Choose the right size mountain bike illo
(Illustration: Taj Mihelich)

How to Choose the Right Size Mountain Bike in 2023

It's easier than it's ever been, but there are still some nuances to understand

Seb Stott

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Picking the right frame size is one of the most important decisions you’ll make when buying a new bike. The frame size affects the comfort, agility, stability, and all-around handling of the rig—arguably more so than the differences between two comparable models from competing brands. Here’s some advice that’s been repeated a thousand times, because it’s true: don’t be tempted by a great deal on a bike that’s not the ideal size.

Check the Size Charts

So how do you pick the right size? Luckily, these days it’s usually incredibly straightforward. Go to the website of the bike you’re looking to buy, click on the geometry/sizing section and check which size the manufacturer recommends for your height. That’s it. It may sound too easy, but manufacturers are at the point where these sizing recommendations are a good guide for most people.

But there are two potential problems with this: what if you’re on the border between two size recommendations on the manufacturer’s chart? And what about older, secondhand bikes?

What to Do If You’re Between Sizes

If your height puts you in between two sizes, there’s a judgment call to be made. You should be able to ride either without any problems, but in general, sizing down will give you a more lively ride that will suit tighter terrain, lower speeds, and a more playful riding style; sizing up will offer more stability, with less chance of pitching forwards when braking or riding over bumps, which suits faster, rougher terrain or a “to the point” riding style.

In the video above, I compare two sizes of the same bike in terms of ride feel and speed against the clock. For me, there was no real difference in how fast I could ride. It’s surprisingly easy to adapt to either, but one thing I noticed is that the bigger size felt better once I knew the track and was up to speed. So if you usually ride trails that you know well, that may tip the balance towards sizing up, whereas if you’re often exploring new trails, the agility of a smaller size might make more sense.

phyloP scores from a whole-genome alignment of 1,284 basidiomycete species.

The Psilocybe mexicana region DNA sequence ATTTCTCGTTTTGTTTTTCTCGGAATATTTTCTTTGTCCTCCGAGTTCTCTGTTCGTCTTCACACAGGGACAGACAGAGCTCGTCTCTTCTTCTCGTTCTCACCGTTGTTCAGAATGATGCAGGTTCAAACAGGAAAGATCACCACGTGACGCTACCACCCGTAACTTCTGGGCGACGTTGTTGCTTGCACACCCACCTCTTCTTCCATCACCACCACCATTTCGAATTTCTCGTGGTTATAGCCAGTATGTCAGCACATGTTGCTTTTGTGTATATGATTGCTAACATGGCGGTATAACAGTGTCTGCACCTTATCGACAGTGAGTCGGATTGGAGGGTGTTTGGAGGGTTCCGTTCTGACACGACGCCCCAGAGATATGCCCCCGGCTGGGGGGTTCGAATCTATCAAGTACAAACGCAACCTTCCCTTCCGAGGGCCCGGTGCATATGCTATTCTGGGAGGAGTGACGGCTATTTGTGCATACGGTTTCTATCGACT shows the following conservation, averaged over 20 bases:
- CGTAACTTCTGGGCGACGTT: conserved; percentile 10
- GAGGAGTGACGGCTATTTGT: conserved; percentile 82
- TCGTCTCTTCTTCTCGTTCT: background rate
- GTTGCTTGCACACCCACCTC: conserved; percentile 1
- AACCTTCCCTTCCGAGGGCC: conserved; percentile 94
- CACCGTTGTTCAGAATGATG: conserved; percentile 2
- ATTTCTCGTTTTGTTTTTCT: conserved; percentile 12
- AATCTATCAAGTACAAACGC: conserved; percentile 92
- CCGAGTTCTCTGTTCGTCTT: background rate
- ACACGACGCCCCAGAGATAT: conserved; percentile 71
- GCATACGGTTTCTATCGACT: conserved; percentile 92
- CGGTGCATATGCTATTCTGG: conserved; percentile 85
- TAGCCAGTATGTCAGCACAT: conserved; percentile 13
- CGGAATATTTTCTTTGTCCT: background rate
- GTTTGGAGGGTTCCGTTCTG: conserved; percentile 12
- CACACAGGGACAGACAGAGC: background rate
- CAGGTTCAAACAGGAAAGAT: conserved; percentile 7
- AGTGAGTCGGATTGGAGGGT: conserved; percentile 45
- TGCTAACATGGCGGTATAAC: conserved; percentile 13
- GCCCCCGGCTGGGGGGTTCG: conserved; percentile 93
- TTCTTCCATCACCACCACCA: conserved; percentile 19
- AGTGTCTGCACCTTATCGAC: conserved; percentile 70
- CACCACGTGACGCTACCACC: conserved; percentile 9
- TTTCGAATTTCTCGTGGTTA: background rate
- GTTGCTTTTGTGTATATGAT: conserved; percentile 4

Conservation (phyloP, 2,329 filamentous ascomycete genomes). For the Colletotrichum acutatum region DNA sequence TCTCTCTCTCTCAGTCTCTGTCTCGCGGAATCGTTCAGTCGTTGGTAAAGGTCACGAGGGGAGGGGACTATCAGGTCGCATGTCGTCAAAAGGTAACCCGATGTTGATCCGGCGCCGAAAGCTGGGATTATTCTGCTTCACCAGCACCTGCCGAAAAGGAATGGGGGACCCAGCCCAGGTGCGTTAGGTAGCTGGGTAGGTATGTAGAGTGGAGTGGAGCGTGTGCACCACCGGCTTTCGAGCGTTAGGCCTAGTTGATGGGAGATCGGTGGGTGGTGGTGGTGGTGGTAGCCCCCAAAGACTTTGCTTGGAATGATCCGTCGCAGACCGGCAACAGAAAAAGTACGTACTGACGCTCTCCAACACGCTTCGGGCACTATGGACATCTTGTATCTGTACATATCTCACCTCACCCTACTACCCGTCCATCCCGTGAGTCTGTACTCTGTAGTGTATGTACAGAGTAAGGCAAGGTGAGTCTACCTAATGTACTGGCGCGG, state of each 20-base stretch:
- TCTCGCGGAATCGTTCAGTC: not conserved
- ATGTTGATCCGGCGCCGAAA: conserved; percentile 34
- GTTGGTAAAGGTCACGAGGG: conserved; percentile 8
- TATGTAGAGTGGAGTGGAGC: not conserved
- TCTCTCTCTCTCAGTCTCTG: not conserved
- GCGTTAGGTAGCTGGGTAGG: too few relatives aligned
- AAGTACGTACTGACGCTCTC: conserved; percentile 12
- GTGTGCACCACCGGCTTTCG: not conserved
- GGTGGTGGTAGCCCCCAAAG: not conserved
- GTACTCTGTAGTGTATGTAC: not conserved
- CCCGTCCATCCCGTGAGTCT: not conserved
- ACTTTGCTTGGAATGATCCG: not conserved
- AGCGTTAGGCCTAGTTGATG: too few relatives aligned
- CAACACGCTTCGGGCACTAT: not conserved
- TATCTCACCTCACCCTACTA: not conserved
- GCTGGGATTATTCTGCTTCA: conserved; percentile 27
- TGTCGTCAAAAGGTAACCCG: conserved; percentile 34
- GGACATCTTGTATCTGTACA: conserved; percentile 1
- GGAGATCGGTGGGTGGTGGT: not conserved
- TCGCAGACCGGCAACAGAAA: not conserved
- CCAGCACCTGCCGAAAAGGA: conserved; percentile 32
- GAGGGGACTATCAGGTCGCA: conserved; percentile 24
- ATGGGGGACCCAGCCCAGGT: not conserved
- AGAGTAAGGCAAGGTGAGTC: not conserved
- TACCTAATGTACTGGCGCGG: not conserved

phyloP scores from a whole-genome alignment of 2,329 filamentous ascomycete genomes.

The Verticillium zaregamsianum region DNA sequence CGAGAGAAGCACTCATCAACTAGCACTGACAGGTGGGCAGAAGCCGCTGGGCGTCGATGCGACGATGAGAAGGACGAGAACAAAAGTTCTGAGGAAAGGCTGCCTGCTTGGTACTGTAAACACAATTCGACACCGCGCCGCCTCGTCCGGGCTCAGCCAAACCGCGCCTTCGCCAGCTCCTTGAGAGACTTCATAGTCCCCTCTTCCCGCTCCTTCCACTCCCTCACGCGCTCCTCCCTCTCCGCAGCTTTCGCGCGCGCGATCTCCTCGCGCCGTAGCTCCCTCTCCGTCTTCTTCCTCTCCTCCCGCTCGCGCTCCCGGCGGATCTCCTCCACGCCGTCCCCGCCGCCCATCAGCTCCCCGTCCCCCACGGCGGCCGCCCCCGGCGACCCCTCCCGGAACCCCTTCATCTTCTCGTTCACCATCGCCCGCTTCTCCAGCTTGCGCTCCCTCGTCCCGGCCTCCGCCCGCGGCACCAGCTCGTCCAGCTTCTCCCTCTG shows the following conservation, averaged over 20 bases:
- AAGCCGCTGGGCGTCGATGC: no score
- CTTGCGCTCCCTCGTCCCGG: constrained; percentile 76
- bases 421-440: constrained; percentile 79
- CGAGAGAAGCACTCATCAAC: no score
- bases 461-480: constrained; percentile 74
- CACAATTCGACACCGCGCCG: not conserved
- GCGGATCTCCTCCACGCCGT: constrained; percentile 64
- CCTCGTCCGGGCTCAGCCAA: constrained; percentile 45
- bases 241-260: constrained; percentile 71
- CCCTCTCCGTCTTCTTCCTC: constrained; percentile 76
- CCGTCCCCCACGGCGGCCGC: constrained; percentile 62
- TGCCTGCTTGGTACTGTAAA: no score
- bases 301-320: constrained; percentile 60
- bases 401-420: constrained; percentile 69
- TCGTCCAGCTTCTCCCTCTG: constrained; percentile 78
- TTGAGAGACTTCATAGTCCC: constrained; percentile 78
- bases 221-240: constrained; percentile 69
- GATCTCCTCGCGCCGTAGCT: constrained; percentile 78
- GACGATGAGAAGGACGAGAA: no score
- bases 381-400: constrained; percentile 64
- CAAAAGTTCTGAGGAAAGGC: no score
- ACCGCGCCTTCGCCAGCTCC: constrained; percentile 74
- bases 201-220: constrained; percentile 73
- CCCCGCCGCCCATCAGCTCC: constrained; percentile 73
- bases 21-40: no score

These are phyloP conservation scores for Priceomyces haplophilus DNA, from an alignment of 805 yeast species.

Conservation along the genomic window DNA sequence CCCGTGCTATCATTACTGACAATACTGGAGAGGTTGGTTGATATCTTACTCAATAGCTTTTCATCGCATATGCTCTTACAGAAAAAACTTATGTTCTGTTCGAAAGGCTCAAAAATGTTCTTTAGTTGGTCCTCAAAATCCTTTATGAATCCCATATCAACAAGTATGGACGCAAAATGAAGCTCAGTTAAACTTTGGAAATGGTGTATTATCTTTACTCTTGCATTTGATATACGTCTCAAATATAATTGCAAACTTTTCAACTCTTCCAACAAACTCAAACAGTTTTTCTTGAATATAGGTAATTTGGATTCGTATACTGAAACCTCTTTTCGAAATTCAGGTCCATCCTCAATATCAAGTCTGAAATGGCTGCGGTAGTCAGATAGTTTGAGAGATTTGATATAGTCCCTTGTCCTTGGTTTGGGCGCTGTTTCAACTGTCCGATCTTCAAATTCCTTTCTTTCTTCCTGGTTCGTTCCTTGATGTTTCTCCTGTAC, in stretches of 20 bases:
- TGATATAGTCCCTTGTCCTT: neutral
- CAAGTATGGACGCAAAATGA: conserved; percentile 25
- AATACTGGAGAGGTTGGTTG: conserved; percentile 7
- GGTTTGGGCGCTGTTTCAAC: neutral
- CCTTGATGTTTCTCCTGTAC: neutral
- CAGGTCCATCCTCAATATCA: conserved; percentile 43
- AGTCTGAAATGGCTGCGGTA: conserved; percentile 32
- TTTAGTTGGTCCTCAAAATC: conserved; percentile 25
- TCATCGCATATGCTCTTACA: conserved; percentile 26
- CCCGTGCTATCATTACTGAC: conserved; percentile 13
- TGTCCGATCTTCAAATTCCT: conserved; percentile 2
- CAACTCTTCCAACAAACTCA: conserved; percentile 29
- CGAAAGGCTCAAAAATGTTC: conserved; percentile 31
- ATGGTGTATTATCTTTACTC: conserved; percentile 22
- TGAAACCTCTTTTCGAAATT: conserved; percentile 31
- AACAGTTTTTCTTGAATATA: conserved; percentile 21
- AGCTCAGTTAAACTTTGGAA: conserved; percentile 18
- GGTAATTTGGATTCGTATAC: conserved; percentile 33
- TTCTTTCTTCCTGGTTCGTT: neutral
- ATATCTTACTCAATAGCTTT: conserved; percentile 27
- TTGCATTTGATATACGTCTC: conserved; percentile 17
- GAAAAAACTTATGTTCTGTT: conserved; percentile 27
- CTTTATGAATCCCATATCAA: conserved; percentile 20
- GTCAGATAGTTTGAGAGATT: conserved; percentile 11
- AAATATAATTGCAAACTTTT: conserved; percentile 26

Ultimately, the best solution is to try out both sizes and see which you prefer. If that’s not possible, then trying out a range of similar bikes can help. When you find a bike that fits you nicely, make a note of the reach number—that’s the horizontal distance between the top of the head tube and an imaginary vertical line drawn through the bottom bracket—which is usually found on the manufacturer’s website. While not perfect, it’s the best single number for gauging how long a bike will feel when riding. Once you get a feel for how much reach you like, you can apply this knowledge to your bike of choice.

Note that reach is purely a measurement of the frame—it doesn’t take into account the length of the stem, the rise of the handlebars, or the number of spacers under the stem. All of these will affect how big the bike feels to ride, so make sure the bikes you’re riding have the same stem length as what you would run on the bike you’re intending to buy, as well as a bar height that’s appropriate for you.

How to Choose Sizes on Older Bikes